Trichotillomania: Why You're Pulling Your Hair Out
You have been pulling your hair out since you were a kid. You are ashamed that you do this and you want to stop, but you feel a constant hair-pulling urge. Or you may not even realize when you do it. You may have trichotillomania.
Trichotillomania is a type of mental health condition known as an impulse control disorder. Impulse control disorders are conditions in which you have strong, uncontrollable urges to take part in self-destructive behaviors. Pyromania (the urge to set fires) and kleptomania (the urge to steal) are other examples of impulse control disorders.
Is Stress Behind Your Hair Loss?
Researchers are not sure exactly what causes impulse control disorders such as trichotillomania. But it is believed that chemical imbalances in the brain are likely to be involved. And there also may be a genetic component, since trichotillomania sometimes runs in families.
Symptoms of Trichotillomania
Symptoms of trichotillomania are not always the same. Some people pull their hair out in large clumps, while others pull out one strand at a time. Some people with trichotillomania are aware that they are pulling their hair out, and even get a pleasurable sensation when they do it â€” sometimes likened to scratching an itch. But others do it unconsciously without even thinking about it. Some people tend to inspect the hair strand after pulling it, and some put the strand in their mouth, and may even swallow the hair.
People with trichotillomania may pull hair out of their scalp or from their eyebrows, eyelashes, or other parts of their body.
In general, common trichotillomania symptoms include:
- Repeatedly pulling out hair by the root
- Bald spots or noticeable hair loss
- Sensations in the scalp or skin that are only relieved by hair pulling
- A build-up of tension along with an urge to pull out hair
- A satisfying feeling associated with pulling out hair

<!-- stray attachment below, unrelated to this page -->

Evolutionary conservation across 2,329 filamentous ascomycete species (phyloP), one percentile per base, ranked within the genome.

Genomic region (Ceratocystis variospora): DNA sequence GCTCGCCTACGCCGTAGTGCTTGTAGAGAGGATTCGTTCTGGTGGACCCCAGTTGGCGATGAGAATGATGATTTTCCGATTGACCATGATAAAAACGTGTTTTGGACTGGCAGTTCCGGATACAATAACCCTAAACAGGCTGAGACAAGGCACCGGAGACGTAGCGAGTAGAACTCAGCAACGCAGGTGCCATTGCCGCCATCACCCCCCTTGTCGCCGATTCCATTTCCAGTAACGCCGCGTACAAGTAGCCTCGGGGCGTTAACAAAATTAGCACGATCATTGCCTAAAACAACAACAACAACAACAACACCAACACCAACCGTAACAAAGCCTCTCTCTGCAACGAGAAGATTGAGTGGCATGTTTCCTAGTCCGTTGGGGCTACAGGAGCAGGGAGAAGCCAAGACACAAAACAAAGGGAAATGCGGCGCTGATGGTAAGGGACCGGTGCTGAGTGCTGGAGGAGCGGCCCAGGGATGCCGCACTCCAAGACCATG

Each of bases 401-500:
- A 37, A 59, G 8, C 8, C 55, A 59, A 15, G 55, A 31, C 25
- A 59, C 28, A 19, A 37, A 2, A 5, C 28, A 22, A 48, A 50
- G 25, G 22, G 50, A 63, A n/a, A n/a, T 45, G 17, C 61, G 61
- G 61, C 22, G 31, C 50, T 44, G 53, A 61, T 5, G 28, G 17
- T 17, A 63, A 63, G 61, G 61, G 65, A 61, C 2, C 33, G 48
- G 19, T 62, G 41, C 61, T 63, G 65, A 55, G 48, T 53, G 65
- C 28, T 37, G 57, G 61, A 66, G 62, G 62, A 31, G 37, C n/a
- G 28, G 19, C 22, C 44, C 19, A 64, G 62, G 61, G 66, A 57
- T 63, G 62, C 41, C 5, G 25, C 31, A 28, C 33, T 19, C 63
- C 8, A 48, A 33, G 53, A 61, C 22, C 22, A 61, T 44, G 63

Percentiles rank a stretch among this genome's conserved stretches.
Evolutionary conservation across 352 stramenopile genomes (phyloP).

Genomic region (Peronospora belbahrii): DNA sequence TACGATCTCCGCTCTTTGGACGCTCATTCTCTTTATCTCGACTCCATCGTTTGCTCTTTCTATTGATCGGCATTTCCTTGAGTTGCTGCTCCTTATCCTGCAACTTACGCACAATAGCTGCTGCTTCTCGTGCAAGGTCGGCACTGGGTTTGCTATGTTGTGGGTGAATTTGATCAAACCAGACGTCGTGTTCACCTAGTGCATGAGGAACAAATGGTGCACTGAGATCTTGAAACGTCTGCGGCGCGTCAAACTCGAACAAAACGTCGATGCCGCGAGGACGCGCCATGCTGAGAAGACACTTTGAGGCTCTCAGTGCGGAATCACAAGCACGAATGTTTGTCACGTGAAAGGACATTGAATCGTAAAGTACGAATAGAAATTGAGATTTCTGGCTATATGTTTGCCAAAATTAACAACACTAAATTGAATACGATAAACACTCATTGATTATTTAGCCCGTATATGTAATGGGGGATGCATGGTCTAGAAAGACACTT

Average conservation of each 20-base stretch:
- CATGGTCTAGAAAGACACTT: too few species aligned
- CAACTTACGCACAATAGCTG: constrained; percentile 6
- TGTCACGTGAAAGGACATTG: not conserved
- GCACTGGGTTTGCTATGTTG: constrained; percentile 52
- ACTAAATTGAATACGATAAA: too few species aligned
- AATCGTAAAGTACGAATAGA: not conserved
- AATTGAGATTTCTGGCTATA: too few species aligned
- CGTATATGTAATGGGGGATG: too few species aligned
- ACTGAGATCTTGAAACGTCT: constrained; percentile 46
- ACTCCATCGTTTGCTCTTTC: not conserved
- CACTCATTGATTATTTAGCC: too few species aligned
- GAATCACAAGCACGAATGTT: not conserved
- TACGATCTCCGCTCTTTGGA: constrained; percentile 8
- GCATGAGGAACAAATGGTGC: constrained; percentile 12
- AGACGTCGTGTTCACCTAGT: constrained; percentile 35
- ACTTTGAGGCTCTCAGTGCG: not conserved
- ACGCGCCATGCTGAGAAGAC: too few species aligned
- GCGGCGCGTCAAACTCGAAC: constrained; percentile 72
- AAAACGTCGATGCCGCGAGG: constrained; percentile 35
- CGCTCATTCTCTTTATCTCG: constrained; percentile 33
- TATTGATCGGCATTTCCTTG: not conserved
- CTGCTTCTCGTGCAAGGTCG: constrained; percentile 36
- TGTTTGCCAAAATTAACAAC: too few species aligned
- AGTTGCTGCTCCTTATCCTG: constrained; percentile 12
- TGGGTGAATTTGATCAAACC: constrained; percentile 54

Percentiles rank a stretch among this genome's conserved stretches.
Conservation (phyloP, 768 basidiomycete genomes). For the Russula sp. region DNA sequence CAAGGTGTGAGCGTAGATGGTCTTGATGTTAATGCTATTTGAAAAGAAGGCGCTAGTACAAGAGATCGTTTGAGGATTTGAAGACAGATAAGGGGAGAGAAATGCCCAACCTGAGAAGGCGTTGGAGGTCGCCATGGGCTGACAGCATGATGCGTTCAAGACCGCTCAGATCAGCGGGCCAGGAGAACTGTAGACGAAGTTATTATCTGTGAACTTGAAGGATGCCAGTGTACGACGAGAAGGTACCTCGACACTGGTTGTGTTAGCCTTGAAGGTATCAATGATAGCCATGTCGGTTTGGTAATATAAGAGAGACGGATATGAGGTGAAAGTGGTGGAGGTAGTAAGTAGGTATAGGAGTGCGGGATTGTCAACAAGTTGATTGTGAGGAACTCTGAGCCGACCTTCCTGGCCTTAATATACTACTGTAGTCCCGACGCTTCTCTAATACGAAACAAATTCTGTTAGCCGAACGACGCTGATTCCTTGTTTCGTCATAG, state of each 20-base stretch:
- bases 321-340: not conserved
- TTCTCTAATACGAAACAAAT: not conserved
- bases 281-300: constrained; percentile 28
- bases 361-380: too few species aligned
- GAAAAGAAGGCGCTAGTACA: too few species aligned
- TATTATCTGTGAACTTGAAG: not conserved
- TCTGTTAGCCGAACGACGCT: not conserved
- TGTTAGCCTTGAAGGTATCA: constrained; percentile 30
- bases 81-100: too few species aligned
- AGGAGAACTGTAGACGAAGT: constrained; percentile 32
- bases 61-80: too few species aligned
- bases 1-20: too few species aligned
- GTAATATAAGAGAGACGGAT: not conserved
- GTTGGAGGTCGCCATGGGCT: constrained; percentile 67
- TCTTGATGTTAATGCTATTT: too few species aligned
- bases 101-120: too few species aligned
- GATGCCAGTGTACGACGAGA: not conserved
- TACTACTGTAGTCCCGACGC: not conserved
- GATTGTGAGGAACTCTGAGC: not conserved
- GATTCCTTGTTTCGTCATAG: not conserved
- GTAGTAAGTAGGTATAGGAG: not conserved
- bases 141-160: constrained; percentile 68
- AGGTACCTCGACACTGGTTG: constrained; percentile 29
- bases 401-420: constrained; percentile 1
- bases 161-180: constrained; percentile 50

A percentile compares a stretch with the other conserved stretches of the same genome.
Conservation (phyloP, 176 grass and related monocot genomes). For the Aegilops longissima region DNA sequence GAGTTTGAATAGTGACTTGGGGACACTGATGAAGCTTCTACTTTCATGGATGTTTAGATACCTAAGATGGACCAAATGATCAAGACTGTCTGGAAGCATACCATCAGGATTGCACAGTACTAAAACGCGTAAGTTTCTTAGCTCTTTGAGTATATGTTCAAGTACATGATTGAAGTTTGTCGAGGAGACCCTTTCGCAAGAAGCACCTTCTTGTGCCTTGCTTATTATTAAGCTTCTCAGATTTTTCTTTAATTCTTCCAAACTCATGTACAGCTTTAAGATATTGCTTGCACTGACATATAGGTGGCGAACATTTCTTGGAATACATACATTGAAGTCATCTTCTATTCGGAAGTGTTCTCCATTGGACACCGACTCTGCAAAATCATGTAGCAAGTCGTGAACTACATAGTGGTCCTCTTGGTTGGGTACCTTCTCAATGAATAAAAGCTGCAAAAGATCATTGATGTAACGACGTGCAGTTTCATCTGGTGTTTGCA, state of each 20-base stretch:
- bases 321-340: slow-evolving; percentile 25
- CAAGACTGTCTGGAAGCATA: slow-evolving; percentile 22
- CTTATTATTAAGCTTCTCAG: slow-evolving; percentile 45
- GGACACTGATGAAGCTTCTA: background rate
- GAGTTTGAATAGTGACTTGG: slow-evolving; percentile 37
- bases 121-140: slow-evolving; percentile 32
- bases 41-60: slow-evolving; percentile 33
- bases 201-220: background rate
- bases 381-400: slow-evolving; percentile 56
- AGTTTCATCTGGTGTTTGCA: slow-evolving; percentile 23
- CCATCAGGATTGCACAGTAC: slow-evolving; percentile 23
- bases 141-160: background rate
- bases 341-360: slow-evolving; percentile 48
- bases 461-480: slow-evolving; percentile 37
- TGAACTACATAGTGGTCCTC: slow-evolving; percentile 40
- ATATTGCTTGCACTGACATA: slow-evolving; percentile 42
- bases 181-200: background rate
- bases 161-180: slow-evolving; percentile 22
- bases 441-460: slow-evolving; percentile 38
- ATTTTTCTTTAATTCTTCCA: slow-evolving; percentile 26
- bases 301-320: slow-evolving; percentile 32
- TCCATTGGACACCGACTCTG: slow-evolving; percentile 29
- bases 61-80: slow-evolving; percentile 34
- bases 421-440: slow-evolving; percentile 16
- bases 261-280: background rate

- Shame or embarrassment about hair pulling, even denying what they are doing
Who Has Trichotillomania?
Trichotillomania is a relatively rare condition, affecting between 1 and 4 percent of Americans.
Trichotillomania affects more women than men. Most people with trichotillomania began pulling their hair out during adolescence, around the age of 12 or 13. But people can begin hair pulling as early as age 1, and it can also start later in life.
Treatment Options and Coping With Trichotillomania
If you suspect that you or a loved one has trichotillomania, see your doctor. He can rule out other conditions that may be resulting in hair loss, and give you options for managing trichotillomania.
Trichotillomania is a mental health condition, and most people will need professional help to learn how to control their hair pulling impulses. Common treatment options for trichotillomania include:
- Cognitive-behavioral therapy. In cognitive-behavioral therapy (sometimes called â€œtalk therapyâ€) for trichotillomania, a therapist will teach you how to recognize the growing urge to pull out your hair, and learn how to manage it before it becomes too strong. You may learn that certain situations trigger your hair-pulling urges, and you can avoid or modify these situations.
- Medications. Sometimes doctors prescribe medications, such as selective serotonin reuptake inhibitors (SSRIs), to help people control their hair pulling urges. These medications alter your brain chemistry to make it easier to resist hair-pulling impulses.
- Behavioral modification. Your doctor may recommend that you find things to do with your hand, such as squeezing a stress ball or knitting, at times when you are likely to have a strong urge to pull out your hair.
The Psychological Effects of Hair Loss
Overcoming trichotillomania can be difficult. In addition to working with your doctor to help manage your condition, it can help to join a support group made up of other people who are in a similar situation as you. The Trichotillomania Learning Center provides a listing of trichotillomania support groups around the world.
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